Latest Neurology News
Researchers Say tPA Not Given for Mild Strokes Because of Bleeding Risk
By Charlene Laino
WebMD Health News
Reviewed by Laura J. Martin, MD
Feb. 10, 2011 (Los Angeles) -- Giving clot-busting drugs to people with mild strokes could prevent more than 2,000 of them from becoming disabled each year, researchers say.
A stroke occurs when a clot cuts off blood flow to parts of the brain. Those parts of the brain soon start to die. A drug called tissue plasminogen activator (tPA) dissolves clots and restores blood flow.
Mild strokes -- characterized by such symptoms as clumsiness in the hand, weakness of an extremity, some slurred speech, temporary loss of vision, and/or dizziness -- account for more than half of strokes in the U.S.
But people with mild strokes are typically denied tPA because the studies that established its effectiveness excluded mild cases, says Pooja Khatri, MD, of the University of Cincinnati.
It's been assumed that people with mild strokes "generally [do] well and the risk of tPA treatment, which includes a slight but significant risk of life-threatening bleeding in the brain, would not be worth the benefit," she says.
In fact, one in three people who suffer a mild stroke are disabled three months later, Khatri says.
Khatri and colleagues analyzed hospital records from 441 patients diagnosed with mild stroke in the Greater Cincinnati/Northern Kentucky region in 2005. All arrived at the hospital within three and a half hours of symptom onset, when tPA works best.
Of the total, 251 were considered to have mild strokes, with a score of 5 or less on the 42-point National Institutes of Health Stroke Scale.
Only four patients (1%) were given tPA. But 150 (62%) of the remaining patients would have been candidates for the drug if the mildness of their stroke had been disregarded as a reason to deny them tPA treatment.
If these figures were extrapolated to the entire nation, over 43,000 people with mild strokes would be eligible for tPA each year, Khatri says. Assuming tPA is as effective as suggested by previous research, this means 2,176 to 3,761 fewer patients would be disabled from mild stroke each year -- saving the health care system an estimated $200 million annually, she says.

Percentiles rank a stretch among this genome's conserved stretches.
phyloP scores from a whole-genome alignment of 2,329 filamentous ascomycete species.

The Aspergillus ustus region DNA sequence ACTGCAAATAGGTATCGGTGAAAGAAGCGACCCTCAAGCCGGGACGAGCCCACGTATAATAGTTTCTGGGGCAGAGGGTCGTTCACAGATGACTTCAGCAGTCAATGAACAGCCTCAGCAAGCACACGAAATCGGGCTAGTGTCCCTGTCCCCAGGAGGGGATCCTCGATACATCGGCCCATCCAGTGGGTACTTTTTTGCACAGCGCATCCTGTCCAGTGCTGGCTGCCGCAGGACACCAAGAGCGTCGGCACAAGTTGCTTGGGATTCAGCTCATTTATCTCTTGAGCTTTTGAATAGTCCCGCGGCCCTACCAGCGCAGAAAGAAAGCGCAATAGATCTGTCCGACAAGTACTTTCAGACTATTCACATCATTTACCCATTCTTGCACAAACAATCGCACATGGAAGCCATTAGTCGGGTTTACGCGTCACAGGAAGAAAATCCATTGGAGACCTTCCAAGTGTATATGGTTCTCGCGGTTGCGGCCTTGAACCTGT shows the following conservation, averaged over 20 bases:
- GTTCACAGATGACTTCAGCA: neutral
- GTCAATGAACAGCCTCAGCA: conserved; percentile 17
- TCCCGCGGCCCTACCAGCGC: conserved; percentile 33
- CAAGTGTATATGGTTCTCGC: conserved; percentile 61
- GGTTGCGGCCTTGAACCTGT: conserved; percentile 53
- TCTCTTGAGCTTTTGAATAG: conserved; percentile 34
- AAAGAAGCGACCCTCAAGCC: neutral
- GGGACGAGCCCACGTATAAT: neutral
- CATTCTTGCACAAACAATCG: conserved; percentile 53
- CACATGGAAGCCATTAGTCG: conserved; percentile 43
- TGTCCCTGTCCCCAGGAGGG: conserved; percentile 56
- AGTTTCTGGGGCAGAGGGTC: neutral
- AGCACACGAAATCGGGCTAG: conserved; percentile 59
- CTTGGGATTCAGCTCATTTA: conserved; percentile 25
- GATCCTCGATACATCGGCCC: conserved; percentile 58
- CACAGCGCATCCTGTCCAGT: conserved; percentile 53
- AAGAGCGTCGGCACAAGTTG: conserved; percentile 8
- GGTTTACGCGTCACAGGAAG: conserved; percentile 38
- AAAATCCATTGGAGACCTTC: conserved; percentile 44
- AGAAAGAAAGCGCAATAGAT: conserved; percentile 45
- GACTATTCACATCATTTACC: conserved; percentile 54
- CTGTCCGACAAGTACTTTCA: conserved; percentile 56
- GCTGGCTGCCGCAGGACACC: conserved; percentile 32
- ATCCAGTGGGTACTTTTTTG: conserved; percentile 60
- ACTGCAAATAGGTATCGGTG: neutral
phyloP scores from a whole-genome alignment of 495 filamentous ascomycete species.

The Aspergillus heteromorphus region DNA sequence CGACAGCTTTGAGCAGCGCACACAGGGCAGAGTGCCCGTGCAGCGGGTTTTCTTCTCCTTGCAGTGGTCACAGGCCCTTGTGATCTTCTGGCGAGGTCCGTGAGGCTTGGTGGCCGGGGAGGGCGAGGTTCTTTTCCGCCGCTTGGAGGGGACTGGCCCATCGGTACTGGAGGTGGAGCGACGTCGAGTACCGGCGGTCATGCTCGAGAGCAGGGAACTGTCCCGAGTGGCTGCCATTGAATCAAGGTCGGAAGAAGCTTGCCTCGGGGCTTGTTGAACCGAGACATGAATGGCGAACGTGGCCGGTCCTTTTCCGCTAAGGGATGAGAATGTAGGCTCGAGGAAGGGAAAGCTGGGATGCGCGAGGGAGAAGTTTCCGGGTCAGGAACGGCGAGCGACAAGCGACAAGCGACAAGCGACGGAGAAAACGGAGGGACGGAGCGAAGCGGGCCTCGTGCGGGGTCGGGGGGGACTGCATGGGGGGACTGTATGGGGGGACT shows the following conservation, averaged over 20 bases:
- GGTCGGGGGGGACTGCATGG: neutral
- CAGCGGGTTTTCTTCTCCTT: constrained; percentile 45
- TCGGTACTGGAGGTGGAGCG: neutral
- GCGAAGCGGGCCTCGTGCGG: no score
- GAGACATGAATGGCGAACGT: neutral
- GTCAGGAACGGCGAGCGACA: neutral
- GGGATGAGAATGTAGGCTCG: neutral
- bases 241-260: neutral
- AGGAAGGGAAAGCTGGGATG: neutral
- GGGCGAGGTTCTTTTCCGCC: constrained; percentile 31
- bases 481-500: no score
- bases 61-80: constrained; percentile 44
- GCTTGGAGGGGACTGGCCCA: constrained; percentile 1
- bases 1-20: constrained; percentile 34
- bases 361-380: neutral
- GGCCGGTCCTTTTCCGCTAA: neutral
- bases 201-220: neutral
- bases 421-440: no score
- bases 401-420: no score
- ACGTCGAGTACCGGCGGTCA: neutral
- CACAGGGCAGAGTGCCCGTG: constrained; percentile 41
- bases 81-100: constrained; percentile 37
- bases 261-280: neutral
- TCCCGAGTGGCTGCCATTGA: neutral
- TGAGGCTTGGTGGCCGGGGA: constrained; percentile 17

The findings were presented at the American Stroke Association International Stroke Conference (ISC).
Steven Greenberg, MD, PhD, vice chair of the ISC meeting committee and professor of neurology at Harvard Medical School, tells WebMD that the findings underscore the need to take mild stroke seriously.
"It would be hard to find patients who consider a mild stroke unimportant. It's not mild to them," he says. "You can almost argue there is no such thing as a mild stroke."
The drug tPA isn't without risks, chiefly brain bleeding. But studies suggest people with mild stroke are less likely to have bleeding than those with the more severe strokes for which it is routinely used, Khatri says.
The drug costs about $2,000, but studies suggest it is more cost-effective to treat patients with tPA compared to the later costs related to a disability, says Philip B. Gorelick, MD, MPH, head of neurology and stoke research at the University of Illinois in Chicago.
Still, further study of tPA in mild stroke is needed, Khatri says. A large study for people with mild strokes that aren't clearly disabling is planned, she says.
These findings were presented at a medical conference. They should be considered preliminary as they have not yet undergone the "peer review" process, in which outside experts scrutinize the data prior to publication in a medical journal.
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